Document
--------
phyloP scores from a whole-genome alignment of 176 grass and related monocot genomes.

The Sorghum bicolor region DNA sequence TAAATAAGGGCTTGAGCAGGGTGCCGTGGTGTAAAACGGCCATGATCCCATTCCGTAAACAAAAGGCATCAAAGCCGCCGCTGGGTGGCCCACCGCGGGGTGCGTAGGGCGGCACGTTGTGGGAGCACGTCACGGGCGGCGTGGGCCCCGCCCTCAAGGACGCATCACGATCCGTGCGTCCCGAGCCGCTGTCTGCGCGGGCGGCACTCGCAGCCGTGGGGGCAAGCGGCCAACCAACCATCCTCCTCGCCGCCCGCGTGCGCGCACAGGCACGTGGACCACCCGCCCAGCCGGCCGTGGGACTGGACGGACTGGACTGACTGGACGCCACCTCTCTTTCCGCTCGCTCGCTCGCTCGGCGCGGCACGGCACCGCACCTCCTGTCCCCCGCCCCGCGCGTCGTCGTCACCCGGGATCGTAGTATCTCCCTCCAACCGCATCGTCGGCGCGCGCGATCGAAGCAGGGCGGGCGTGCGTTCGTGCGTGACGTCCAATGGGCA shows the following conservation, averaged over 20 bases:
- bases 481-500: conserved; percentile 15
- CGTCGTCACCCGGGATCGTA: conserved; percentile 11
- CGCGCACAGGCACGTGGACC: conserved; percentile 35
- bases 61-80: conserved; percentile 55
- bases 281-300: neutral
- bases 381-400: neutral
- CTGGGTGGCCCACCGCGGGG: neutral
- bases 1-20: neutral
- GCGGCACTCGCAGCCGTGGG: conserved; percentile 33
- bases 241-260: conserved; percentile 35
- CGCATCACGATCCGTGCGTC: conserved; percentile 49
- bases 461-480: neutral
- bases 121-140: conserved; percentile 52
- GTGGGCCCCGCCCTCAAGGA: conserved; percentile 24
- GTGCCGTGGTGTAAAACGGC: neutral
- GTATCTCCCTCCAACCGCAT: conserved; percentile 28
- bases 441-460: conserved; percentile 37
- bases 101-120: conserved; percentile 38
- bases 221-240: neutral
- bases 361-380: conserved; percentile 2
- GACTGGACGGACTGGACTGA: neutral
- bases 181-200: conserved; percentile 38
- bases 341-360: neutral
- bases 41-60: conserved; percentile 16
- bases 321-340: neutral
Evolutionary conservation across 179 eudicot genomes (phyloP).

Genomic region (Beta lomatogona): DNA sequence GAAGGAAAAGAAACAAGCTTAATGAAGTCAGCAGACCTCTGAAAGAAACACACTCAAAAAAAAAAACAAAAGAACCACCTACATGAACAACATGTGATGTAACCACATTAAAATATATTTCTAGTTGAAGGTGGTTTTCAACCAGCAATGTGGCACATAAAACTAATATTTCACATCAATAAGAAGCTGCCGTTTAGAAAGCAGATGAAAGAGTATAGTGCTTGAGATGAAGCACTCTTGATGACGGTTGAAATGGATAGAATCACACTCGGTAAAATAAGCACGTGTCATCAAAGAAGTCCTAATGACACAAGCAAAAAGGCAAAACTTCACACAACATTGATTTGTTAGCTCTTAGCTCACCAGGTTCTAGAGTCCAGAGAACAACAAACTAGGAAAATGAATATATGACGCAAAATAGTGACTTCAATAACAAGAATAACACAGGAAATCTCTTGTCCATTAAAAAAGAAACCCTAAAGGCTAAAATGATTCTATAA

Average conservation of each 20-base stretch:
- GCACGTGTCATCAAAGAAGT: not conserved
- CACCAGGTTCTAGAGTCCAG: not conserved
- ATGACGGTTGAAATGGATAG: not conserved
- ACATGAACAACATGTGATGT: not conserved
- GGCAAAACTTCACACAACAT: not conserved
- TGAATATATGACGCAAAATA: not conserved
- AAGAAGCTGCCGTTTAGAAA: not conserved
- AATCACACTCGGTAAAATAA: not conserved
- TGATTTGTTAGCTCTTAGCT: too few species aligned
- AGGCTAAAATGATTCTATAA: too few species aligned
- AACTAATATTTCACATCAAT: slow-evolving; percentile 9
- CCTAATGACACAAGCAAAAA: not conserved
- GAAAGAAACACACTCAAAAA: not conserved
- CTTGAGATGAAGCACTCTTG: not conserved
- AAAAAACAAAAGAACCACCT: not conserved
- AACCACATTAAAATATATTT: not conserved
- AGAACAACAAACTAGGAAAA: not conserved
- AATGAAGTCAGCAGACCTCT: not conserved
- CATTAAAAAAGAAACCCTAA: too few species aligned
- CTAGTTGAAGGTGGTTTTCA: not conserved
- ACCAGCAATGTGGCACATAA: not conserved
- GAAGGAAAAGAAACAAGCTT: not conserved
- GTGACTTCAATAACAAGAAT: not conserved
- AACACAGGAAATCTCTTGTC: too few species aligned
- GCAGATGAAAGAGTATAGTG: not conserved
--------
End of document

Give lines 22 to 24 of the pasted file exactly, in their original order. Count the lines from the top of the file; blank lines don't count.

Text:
- bases 361-380: conserved; percentile 2
- GACTGGACGGACTGGACTGA: neutral
- bases 181-200: conserved; percentile 38